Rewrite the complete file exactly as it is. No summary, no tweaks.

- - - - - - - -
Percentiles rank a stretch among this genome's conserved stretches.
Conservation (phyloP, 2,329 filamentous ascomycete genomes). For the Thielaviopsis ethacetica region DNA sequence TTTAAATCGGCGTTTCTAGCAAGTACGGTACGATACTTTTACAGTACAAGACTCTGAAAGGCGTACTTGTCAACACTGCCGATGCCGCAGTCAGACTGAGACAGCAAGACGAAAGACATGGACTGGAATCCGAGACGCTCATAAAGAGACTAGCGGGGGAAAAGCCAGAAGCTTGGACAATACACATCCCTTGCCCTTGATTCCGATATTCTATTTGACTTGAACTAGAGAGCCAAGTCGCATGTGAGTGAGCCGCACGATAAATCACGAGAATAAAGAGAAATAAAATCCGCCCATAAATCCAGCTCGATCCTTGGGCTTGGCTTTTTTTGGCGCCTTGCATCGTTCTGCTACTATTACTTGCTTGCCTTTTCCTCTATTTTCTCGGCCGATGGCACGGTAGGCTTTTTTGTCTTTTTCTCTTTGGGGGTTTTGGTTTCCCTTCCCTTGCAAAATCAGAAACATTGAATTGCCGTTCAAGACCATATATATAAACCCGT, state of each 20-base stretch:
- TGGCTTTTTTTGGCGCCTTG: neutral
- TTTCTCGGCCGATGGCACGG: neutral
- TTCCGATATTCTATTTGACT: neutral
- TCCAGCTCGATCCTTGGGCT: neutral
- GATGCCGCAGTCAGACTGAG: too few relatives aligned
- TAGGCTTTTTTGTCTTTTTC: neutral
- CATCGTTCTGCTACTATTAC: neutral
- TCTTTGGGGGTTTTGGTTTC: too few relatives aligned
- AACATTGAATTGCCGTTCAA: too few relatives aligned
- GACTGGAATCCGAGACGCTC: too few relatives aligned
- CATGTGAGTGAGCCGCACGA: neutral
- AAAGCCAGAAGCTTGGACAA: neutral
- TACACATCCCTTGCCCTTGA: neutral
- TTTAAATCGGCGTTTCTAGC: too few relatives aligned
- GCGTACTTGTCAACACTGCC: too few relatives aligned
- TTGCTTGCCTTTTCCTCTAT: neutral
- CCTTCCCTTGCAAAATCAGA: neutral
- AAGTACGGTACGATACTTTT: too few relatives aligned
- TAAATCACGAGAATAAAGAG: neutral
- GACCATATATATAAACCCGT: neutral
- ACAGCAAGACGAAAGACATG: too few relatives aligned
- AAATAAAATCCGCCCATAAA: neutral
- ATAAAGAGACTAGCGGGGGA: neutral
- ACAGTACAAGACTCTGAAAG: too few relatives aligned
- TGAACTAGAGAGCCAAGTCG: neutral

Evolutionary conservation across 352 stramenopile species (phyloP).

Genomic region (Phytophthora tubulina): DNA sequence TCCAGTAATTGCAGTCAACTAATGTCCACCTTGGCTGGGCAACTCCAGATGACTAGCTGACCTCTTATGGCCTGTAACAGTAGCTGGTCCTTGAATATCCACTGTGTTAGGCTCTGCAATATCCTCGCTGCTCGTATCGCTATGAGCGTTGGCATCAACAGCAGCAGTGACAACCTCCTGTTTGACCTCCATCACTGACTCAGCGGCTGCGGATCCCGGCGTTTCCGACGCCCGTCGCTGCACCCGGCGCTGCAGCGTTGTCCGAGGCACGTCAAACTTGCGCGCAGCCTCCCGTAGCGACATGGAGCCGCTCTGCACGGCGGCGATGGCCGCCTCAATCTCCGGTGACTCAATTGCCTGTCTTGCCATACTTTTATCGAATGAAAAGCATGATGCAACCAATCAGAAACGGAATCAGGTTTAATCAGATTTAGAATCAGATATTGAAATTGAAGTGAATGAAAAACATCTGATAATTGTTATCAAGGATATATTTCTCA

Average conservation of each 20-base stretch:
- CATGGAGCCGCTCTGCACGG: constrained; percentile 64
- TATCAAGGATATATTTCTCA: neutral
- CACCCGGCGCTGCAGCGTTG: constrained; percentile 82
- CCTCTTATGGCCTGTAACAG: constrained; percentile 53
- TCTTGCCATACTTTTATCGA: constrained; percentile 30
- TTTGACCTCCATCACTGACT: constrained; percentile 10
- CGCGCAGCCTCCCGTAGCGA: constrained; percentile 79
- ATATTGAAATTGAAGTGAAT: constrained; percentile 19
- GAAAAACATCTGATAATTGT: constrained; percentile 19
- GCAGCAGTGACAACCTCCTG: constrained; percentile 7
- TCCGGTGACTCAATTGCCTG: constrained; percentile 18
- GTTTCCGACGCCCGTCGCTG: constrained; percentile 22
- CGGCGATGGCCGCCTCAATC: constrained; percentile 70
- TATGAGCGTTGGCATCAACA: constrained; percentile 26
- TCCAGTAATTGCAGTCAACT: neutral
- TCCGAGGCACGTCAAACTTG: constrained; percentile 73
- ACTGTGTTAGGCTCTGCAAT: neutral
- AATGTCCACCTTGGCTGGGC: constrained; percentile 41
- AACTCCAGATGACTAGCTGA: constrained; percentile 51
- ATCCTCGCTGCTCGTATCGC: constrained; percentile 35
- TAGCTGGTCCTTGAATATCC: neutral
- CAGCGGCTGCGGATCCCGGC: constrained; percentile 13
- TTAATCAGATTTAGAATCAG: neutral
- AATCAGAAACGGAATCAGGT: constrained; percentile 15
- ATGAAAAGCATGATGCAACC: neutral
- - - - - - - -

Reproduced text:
Percentiles rank a stretch among this genome's conserved stretches.
Conservation (phyloP, 2,329 filamentous ascomycete genomes). For the Thielaviopsis ethacetica region DNA sequence TTTAAATCGGCGTTTCTAGCAAGTACGGTACGATACTTTTACAGTACAAGACTCTGAAAGGCGTACTTGTCAACACTGCCGATGCCGCAGTCAGACTGAGACAGCAAGACGAAAGACATGGACTGGAATCCGAGACGCTCATAAAGAGACTAGCGGGGGAAAAGCCAGAAGCTTGGACAATACACATCCCTTGCCCTTGATTCCGATATTCTATTTGACTTGAACTAGAGAGCCAAGTCGCATGTGAGTGAGCCGCACGATAAATCACGAGAATAAAGAGAAATAAAATCCGCCCATAAATCCAGCTCGATCCTTGGGCTTGGCTTTTTTTGGCGCCTTGCATCGTTCTGCTACTATTACTTGCTTGCCTTTTCCTCTATTTTCTCGGCCGATGGCACGGTAGGCTTTTTTGTCTTTTTCTCTTTGGGGGTTTTGGTTTCCCTTCCCTTGCAAAATCAGAAACATTGAATTGCCGTTCAAGACCATATATATAAACCCGT, state of each 20-base stretch:
- TGGCTTTTTTTGGCGCCTTG: neutral
- TTTCTCGGCCGATGGCACGG: neutral
- TTCCGATATTCTATTTGACT: neutral
- TCCAGCTCGATCCTTGGGCT: neutral
- GATGCCGCAGTCAGACTGAG: too few relatives aligned
- TAGGCTTTTTTGTCTTTTTC: neutral
- CATCGTTCTGCTACTATTAC: neutral
- TCTTTGGGGGTTTTGGTTTC: too few relatives aligned
- AACATTGAATTGCCGTTCAA: too few relatives aligned
- GACTGGAATCCGAGACGCTC: too few relatives aligned
- CATGTGAGTGAGCCGCACGA: neutral
- AAAGCCAGAAGCTTGGACAA: neutral
- TACACATCCCTTGCCCTTGA: neutral
- TTTAAATCGGCGTTTCTAGC: too few relatives aligned
- GCGTACTTGTCAACACTGCC: too few relatives aligned
- TTGCTTGCCTTTTCCTCTAT: neutral
- CCTTCCCTTGCAAAATCAGA: neutral
- AAGTACGGTACGATACTTTT: too few relatives aligned
- TAAATCACGAGAATAAAGAG: neutral
- GACCATATATATAAACCCGT: neutral
- ACAGCAAGACGAAAGACATG: too few relatives aligned
- AAATAAAATCCGCCCATAAA: neutral
- ATAAAGAGACTAGCGGGGGA: neutral
- ACAGTACAAGACTCTGAAAG: too few relatives aligned
- TGAACTAGAGAGCCAAGTCG: neutral

Evolutionary conservation across 352 stramenopile species (phyloP).

Genomic region (Phytophthora tubulina): DNA sequence TCCAGTAATTGCAGTCAACTAATGTCCACCTTGGCTGGGCAACTCCAGATGACTAGCTGACCTCTTATGGCCTGTAACAGTAGCTGGTCCTTGAATATCCACTGTGTTAGGCTCTGCAATATCCTCGCTGCTCGTATCGCTATGAGCGTTGGCATCAACAGCAGCAGTGACAACCTCCTGTTTGACCTCCATCACTGACTCAGCGGCTGCGGATCCCGGCGTTTCCGACGCCCGTCGCTGCACCCGGCGCTGCAGCGTTGTCCGAGGCACGTCAAACTTGCGCGCAGCCTCCCGTAGCGACATGGAGCCGCTCTGCACGGCGGCGATGGCCGCCTCAATCTCCGGTGACTCAATTGCCTGTCTTGCCATACTTTTATCGAATGAAAAGCATGATGCAACCAATCAGAAACGGAATCAGGTTTAATCAGATTTAGAATCAGATATTGAAATTGAAGTGAATGAAAAACATCTGATAATTGTTATCAAGGATATATTTCTCA

Average conservation of each 20-base stretch:
- CATGGAGCCGCTCTGCACGG: constrained; percentile 64
- TATCAAGGATATATTTCTCA: neutral
- CACCCGGCGCTGCAGCGTTG: constrained; percentile 82
- CCTCTTATGGCCTGTAACAG: constrained; percentile 53
- TCTTGCCATACTTTTATCGA: constrained; percentile 30
- TTTGACCTCCATCACTGACT: constrained; percentile 10
- CGCGCAGCCTCCCGTAGCGA: constrained; percentile 79
- ATATTGAAATTGAAGTGAAT: constrained; percentile 19
- GAAAAACATCTGATAATTGT: constrained; percentile 19
- GCAGCAGTGACAACCTCCTG: constrained; percentile 7
- TCCGGTGACTCAATTGCCTG: constrained; percentile 18
- GTTTCCGACGCCCGTCGCTG: constrained; percentile 22
- CGGCGATGGCCGCCTCAATC: constrained; percentile 70
- TATGAGCGTTGGCATCAACA: constrained; percentile 26
- TCCAGTAATTGCAGTCAACT: neutral
- TCCGAGGCACGTCAAACTTG: constrained; percentile 73
- ACTGTGTTAGGCTCTGCAAT: neutral
- AATGTCCACCTTGGCTGGGC: constrained; percentile 41
- AACTCCAGATGACTAGCTGA: constrained; percentile 51
- ATCCTCGCTGCTCGTATCGC: constrained; percentile 35
- TAGCTGGTCCTTGAATATCC: neutral
- CAGCGGCTGCGGATCCCGGC: constrained; percentile 13
- TTAATCAGATTTAGAATCAG: neutral
- AATCAGAAACGGAATCAGGT: constrained; percentile 15
- ATGAAAAGCATGATGCAACC: neutral